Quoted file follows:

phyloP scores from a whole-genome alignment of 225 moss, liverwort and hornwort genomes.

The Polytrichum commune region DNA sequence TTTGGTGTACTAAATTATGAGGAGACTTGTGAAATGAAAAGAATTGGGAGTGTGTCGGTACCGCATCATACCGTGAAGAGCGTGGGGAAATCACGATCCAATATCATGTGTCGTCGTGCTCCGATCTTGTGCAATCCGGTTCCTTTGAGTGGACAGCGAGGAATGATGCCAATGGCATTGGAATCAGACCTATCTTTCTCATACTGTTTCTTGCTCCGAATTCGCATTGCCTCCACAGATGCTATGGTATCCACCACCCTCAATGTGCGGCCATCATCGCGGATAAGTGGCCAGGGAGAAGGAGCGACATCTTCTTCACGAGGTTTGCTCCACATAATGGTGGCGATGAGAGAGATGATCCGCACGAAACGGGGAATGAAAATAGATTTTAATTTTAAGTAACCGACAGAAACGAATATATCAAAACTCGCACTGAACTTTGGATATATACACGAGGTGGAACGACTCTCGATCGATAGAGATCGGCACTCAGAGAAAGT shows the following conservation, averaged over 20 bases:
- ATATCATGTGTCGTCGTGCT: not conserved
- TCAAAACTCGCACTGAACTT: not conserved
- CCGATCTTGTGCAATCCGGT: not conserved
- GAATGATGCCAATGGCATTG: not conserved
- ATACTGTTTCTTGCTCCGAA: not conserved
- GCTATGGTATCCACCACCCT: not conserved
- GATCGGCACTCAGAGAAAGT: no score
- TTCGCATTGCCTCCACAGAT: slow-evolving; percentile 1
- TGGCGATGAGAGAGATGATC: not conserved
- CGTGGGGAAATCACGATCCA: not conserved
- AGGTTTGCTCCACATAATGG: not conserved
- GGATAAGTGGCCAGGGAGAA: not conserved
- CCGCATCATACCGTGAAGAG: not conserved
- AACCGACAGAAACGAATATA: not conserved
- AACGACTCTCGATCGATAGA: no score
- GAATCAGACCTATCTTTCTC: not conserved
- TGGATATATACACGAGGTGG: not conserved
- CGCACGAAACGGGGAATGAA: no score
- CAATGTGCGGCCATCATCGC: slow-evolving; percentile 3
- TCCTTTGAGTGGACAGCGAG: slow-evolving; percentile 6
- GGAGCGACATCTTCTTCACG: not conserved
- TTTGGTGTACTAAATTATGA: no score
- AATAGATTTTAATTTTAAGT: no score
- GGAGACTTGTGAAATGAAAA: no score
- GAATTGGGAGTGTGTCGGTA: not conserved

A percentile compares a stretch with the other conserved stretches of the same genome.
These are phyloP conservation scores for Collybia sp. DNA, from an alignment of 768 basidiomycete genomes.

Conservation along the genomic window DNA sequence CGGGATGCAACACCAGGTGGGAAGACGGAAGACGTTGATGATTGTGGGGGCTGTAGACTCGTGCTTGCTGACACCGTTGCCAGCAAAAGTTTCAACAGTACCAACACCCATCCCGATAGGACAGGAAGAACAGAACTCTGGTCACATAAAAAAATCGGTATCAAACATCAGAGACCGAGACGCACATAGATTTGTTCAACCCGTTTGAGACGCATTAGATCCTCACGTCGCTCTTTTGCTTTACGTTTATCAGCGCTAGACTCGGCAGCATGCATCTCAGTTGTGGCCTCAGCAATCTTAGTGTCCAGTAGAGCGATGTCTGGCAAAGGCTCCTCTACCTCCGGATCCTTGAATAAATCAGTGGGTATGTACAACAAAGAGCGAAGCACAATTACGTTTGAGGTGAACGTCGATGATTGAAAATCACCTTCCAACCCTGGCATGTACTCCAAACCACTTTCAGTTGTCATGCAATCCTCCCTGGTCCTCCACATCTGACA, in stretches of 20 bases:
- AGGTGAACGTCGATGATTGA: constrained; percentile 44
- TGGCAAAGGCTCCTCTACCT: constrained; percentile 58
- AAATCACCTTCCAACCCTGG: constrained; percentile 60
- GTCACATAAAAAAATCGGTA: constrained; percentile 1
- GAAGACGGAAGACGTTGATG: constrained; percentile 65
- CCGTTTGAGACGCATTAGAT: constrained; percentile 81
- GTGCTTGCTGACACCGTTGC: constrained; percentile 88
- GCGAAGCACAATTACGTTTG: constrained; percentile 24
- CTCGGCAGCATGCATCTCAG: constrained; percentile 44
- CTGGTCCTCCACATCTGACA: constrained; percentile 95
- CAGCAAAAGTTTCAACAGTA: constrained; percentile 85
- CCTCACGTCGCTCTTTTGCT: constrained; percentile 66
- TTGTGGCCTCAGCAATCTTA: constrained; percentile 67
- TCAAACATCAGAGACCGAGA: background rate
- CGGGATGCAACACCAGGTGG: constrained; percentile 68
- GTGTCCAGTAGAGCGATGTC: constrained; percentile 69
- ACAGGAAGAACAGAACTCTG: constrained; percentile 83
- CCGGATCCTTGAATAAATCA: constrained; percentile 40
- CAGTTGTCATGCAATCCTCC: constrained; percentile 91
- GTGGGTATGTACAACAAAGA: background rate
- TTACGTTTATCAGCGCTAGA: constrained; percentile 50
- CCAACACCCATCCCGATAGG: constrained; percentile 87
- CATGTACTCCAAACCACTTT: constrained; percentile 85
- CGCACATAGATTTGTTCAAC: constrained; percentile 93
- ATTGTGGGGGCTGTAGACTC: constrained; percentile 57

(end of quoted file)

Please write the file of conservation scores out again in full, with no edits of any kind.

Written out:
phyloP scores from a whole-genome alignment of 225 moss, liverwort and hornwort genomes.

The Polytrichum commune region DNA sequence TTTGGTGTACTAAATTATGAGGAGACTTGTGAAATGAAAAGAATTGGGAGTGTGTCGGTACCGCATCATACCGTGAAGAGCGTGGGGAAATCACGATCCAATATCATGTGTCGTCGTGCTCCGATCTTGTGCAATCCGGTTCCTTTGAGTGGACAGCGAGGAATGATGCCAATGGCATTGGAATCAGACCTATCTTTCTCATACTGTTTCTTGCTCCGAATTCGCATTGCCTCCACAGATGCTATGGTATCCACCACCCTCAATGTGCGGCCATCATCGCGGATAAGTGGCCAGGGAGAAGGAGCGACATCTTCTTCACGAGGTTTGCTCCACATAATGGTGGCGATGAGAGAGATGATCCGCACGAAACGGGGAATGAAAATAGATTTTAATTTTAAGTAACCGACAGAAACGAATATATCAAAACTCGCACTGAACTTTGGATATATACACGAGGTGGAACGACTCTCGATCGATAGAGATCGGCACTCAGAGAAAGT shows the following conservation, averaged over 20 bases:
- ATATCATGTGTCGTCGTGCT: not conserved
- TCAAAACTCGCACTGAACTT: not conserved
- CCGATCTTGTGCAATCCGGT: not conserved
- GAATGATGCCAATGGCATTG: not conserved
- ATACTGTTTCTTGCTCCGAA: not conserved
- GCTATGGTATCCACCACCCT: not conserved
- GATCGGCACTCAGAGAAAGT: no score
- TTCGCATTGCCTCCACAGAT: slow-evolving; percentile 1
- TGGCGATGAGAGAGATGATC: not conserved
- CGTGGGGAAATCACGATCCA: not conserved
- AGGTTTGCTCCACATAATGG: not conserved
- GGATAAGTGGCCAGGGAGAA: not conserved
- CCGCATCATACCGTGAAGAG: not conserved
- AACCGACAGAAACGAATATA: not conserved
- AACGACTCTCGATCGATAGA: no score
- GAATCAGACCTATCTTTCTC: not conserved
- TGGATATATACACGAGGTGG: not conserved
- CGCACGAAACGGGGAATGAA: no score
- CAATGTGCGGCCATCATCGC: slow-evolving; percentile 3
- TCCTTTGAGTGGACAGCGAG: slow-evolving; percentile 6
- GGAGCGACATCTTCTTCACG: not conserved
- TTTGGTGTACTAAATTATGA: no score
- AATAGATTTTAATTTTAAGT: no score
- GGAGACTTGTGAAATGAAAA: no score
- GAATTGGGAGTGTGTCGGTA: not conserved

A percentile compares a stretch with the other conserved stretches of the same genome.
These are phyloP conservation scores for Collybia sp. DNA, from an alignment of 768 basidiomycete genomes.

Conservation along the genomic window DNA sequence CGGGATGCAACACCAGGTGGGAAGACGGAAGACGTTGATGATTGTGGGGGCTGTAGACTCGTGCTTGCTGACACCGTTGCCAGCAAAAGTTTCAACAGTACCAACACCCATCCCGATAGGACAGGAAGAACAGAACTCTGGTCACATAAAAAAATCGGTATCAAACATCAGAGACCGAGACGCACATAGATTTGTTCAACCCGTTTGAGACGCATTAGATCCTCACGTCGCTCTTTTGCTTTACGTTTATCAGCGCTAGACTCGGCAGCATGCATCTCAGTTGTGGCCTCAGCAATCTTAGTGTCCAGTAGAGCGATGTCTGGCAAAGGCTCCTCTACCTCCGGATCCTTGAATAAATCAGTGGGTATGTACAACAAAGAGCGAAGCACAATTACGTTTGAGGTGAACGTCGATGATTGAAAATCACCTTCCAACCCTGGCATGTACTCCAAACCACTTTCAGTTGTCATGCAATCCTCCCTGGTCCTCCACATCTGACA, in stretches of 20 bases:
- AGGTGAACGTCGATGATTGA: constrained; percentile 44
- TGGCAAAGGCTCCTCTACCT: constrained; percentile 58
- AAATCACCTTCCAACCCTGG: constrained; percentile 60
- GTCACATAAAAAAATCGGTA: constrained; percentile 1
- GAAGACGGAAGACGTTGATG: constrained; percentile 65
- CCGTTTGAGACGCATTAGAT: constrained; percentile 81
- GTGCTTGCTGACACCGTTGC: constrained; percentile 88
- GCGAAGCACAATTACGTTTG: constrained; percentile 24
- CTCGGCAGCATGCATCTCAG: constrained; percentile 44
- CTGGTCCTCCACATCTGACA: constrained; percentile 95
- CAGCAAAAGTTTCAACAGTA: constrained; percentile 85
- CCTCACGTCGCTCTTTTGCT: constrained; percentile 66
- TTGTGGCCTCAGCAATCTTA: constrained; percentile 67
- TCAAACATCAGAGACCGAGA: background rate
- CGGGATGCAACACCAGGTGG: constrained; percentile 68
- GTGTCCAGTAGAGCGATGTC: constrained; percentile 69
- ACAGGAAGAACAGAACTCTG: constrained; percentile 83
- CCGGATCCTTGAATAAATCA: constrained; percentile 40
- CAGTTGTCATGCAATCCTCC: constrained; percentile 91
- GTGGGTATGTACAACAAAGA: background rate
- TTACGTTTATCAGCGCTAGA: constrained; percentile 50
- CCAACACCCATCCCGATAGG: constrained; percentile 87
- CATGTACTCCAAACCACTTT: constrained; percentile 85
- CGCACATAGATTTGTTCAAC: constrained; percentile 93
- ATTGTGGGGGCTGTAGACTC: constrained; percentile 57